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Did you know these facts about students in Norway?

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Students in Norway differ from students in many other European countries. In Norway, there are more older students, it is less common to live at home with parents, and students spend a lot of time on paid work.

The patterns we find in Norway are also in evidence in the other Nordic countries, as results from the Eurostudent survey show. Did you know, for example, that…

Every second student is aged 25 or over

The median age of students in Norway is 25 years. As figure 1 shows, just over half of the students in Norway are below the age of 25. Every fourth student in Norway is 30 years or over. Norway differs from countries such as France, where 4 out of 5 students are above the age of 25, and where the median age of students is only 22 years.

Figure 1

Figure 1. Students by age group and median age. All students, selected countries. 2016

Students in Italy and Germany are also somewhat younger than students in this country. Comparing Norway to the other Nordic countries, we see that also in Finland and Sweden, more than half of the students are 25 years or over. The exception in the Nordic context is Denmark, which includes only full-time students in the survey. In the other Nordic countries, part-time students are also included, and the share of part-time students increases with students’ age. At the same time, we know that it is common for students to take a break after completing their upper secondary education, which can also explain differences in students’ age between countries. Twenty per cent of students in Norway have taken a break of more than two years before starting their studies, and this is also common among our Nordic neighbours.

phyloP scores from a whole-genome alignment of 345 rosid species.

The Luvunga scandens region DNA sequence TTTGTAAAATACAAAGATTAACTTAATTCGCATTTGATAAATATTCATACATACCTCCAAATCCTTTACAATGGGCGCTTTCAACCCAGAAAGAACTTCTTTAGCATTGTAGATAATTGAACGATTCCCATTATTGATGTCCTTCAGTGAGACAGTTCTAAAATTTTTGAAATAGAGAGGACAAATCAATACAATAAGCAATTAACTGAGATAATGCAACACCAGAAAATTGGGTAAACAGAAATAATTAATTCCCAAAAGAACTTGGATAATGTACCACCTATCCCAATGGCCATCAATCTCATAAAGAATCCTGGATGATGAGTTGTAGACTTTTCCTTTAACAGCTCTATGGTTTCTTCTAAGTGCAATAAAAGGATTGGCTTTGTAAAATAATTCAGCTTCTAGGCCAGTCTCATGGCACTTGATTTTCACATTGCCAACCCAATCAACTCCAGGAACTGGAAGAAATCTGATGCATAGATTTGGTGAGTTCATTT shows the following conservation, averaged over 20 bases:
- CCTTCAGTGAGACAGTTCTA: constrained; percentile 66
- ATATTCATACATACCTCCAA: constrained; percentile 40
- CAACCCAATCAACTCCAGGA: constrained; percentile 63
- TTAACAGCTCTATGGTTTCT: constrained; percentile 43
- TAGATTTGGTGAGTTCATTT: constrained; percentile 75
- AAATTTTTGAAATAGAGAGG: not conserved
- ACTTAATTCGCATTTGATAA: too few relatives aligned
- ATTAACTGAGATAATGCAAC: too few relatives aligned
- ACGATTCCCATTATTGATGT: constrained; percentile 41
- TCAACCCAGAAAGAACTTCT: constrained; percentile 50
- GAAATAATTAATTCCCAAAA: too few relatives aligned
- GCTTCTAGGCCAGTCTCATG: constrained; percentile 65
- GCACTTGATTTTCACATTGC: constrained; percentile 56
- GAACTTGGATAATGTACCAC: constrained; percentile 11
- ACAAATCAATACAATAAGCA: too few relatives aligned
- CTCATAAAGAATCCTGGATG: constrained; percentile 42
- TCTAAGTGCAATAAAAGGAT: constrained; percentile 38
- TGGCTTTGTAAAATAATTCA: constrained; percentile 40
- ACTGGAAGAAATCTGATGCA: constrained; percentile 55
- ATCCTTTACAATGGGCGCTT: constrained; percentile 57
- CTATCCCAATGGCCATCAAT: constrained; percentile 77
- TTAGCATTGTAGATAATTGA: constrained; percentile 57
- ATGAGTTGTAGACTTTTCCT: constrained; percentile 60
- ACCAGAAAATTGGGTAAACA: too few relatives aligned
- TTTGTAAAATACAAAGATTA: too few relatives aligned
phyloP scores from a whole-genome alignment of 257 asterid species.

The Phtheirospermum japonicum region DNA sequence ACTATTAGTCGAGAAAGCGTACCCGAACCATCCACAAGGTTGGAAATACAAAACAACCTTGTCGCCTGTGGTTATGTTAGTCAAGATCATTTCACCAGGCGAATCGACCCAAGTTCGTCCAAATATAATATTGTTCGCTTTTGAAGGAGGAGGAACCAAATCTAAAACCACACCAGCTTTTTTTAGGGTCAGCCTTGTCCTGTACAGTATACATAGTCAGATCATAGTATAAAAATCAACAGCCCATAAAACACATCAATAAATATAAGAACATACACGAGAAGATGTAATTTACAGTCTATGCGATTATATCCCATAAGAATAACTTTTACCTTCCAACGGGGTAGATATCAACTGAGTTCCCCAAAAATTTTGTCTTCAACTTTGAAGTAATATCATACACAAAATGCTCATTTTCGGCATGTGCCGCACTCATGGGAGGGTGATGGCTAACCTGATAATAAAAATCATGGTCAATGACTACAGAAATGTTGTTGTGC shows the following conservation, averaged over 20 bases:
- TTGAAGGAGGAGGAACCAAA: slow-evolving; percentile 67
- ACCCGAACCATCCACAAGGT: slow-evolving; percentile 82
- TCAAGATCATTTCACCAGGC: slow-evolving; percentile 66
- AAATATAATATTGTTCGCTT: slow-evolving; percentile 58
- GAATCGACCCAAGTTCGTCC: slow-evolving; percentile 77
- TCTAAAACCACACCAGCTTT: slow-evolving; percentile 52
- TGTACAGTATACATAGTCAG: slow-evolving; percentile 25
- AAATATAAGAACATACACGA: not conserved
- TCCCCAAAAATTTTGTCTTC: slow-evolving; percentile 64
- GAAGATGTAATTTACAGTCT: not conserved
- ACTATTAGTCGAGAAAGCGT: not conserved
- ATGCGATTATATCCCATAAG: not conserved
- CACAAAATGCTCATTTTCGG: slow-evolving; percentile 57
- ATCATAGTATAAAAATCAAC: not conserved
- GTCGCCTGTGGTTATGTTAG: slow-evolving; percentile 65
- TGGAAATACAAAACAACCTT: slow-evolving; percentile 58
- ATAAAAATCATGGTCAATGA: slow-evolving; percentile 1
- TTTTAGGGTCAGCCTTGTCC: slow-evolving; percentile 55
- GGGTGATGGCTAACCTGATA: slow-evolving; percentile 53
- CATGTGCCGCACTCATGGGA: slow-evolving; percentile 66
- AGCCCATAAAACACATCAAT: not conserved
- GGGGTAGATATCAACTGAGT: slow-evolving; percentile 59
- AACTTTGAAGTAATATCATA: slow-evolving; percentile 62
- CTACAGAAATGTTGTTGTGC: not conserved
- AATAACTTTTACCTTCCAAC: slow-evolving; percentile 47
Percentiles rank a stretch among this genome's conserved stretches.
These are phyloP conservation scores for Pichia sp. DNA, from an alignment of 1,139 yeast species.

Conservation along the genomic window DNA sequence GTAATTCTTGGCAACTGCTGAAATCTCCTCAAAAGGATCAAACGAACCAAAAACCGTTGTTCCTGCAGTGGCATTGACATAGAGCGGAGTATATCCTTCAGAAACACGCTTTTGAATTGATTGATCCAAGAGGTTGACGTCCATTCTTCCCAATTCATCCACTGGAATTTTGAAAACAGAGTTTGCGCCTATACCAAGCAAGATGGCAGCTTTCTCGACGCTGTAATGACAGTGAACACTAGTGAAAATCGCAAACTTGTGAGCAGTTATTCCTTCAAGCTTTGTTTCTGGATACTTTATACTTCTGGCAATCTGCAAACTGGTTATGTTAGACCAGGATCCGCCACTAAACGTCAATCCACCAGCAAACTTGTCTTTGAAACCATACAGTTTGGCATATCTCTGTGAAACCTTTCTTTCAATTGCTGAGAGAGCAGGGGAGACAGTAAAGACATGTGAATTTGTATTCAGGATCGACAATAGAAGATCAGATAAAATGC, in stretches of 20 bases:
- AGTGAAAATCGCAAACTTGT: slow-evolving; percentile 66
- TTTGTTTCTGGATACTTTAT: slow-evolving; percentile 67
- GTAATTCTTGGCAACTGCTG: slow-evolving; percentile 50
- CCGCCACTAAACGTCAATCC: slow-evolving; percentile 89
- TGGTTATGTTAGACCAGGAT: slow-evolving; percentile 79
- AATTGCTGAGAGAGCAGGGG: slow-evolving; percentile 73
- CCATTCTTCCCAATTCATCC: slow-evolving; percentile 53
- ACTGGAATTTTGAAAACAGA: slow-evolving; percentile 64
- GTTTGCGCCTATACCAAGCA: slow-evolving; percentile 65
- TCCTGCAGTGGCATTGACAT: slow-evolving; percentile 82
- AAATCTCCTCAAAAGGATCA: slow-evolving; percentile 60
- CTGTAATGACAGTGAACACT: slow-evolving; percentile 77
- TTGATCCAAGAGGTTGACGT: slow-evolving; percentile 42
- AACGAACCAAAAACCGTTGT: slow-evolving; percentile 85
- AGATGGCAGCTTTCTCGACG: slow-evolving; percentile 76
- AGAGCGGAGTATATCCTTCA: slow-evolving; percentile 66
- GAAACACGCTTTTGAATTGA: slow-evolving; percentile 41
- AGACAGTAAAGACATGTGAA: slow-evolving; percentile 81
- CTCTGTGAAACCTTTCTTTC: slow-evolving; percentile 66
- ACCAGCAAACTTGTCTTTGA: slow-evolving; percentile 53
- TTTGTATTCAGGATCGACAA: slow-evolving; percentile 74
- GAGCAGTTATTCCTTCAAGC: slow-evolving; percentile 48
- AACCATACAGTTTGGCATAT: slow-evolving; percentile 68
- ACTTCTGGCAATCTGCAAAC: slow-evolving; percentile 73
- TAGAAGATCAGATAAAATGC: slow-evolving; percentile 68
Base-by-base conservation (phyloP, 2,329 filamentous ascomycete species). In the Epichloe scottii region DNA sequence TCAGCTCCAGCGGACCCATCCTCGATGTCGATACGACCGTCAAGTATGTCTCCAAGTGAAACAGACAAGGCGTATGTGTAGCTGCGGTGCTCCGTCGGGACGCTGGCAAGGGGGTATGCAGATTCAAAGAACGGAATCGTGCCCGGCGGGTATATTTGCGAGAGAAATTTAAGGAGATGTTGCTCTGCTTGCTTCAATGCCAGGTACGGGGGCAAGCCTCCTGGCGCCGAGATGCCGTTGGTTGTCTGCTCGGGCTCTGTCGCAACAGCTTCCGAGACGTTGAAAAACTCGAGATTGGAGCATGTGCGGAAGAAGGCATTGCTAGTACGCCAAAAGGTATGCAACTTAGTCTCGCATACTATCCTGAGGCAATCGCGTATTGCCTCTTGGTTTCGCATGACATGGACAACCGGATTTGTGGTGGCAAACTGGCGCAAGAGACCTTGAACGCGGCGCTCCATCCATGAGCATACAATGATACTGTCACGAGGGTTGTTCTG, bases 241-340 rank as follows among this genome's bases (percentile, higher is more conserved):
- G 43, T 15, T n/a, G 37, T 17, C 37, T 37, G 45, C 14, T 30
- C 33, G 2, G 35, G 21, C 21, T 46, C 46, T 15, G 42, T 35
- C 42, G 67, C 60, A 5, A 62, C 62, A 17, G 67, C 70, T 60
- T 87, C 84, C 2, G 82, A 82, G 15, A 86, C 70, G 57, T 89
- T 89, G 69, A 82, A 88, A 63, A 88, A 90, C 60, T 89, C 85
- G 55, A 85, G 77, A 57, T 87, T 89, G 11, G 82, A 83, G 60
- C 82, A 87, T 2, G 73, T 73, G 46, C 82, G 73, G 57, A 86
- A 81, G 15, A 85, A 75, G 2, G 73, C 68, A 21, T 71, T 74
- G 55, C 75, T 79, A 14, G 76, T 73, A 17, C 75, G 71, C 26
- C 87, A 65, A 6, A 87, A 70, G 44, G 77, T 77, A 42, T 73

The Eurostudent VI survey

Eurostudent is a survey of students in different European countries. The purpose of the survey is to collect comparative data on the social dimension of higher education in Europe. This includes students study situation, but also their economic situation and housing situation.

Norway participated in the Eurostudent survey for the first time in the survey conducted from 2004-2007, which was the third of its kind. The sixth survey is being carried out in the period 2016-2018, with 28 participating countries. Of 24 000 students in the Norwegian sample, 37 per cent answered the survey. International results from Eurostudent VI were published at the beginning of 2018.

When comparing the results across countries, it should be borne in mind which students participated in the survey. For instance, Denmark only includes full-time students, and Finland only includes students studying for a bachelor’s or a master’s degree.

Norway does not only differ in the age distribution of students, but is also among the countries with the highest share of female students – 6 out of 10. Read more about students in Norway and learn what they study here. Are you interested in learning more about students with impairments? Find out more about this group here.

Only 10 per cent live with their parents

Students in Norway are not only older than students in other countries, their housing situation also differs. Every tenth student in Norway lives with his or her parents, and the comparable figure in Denmark, Finland and Sweden is also below 15 per cent, as shown in figure 2.

Figure 2. Share of students living with their parents. All students, selected countries. 2016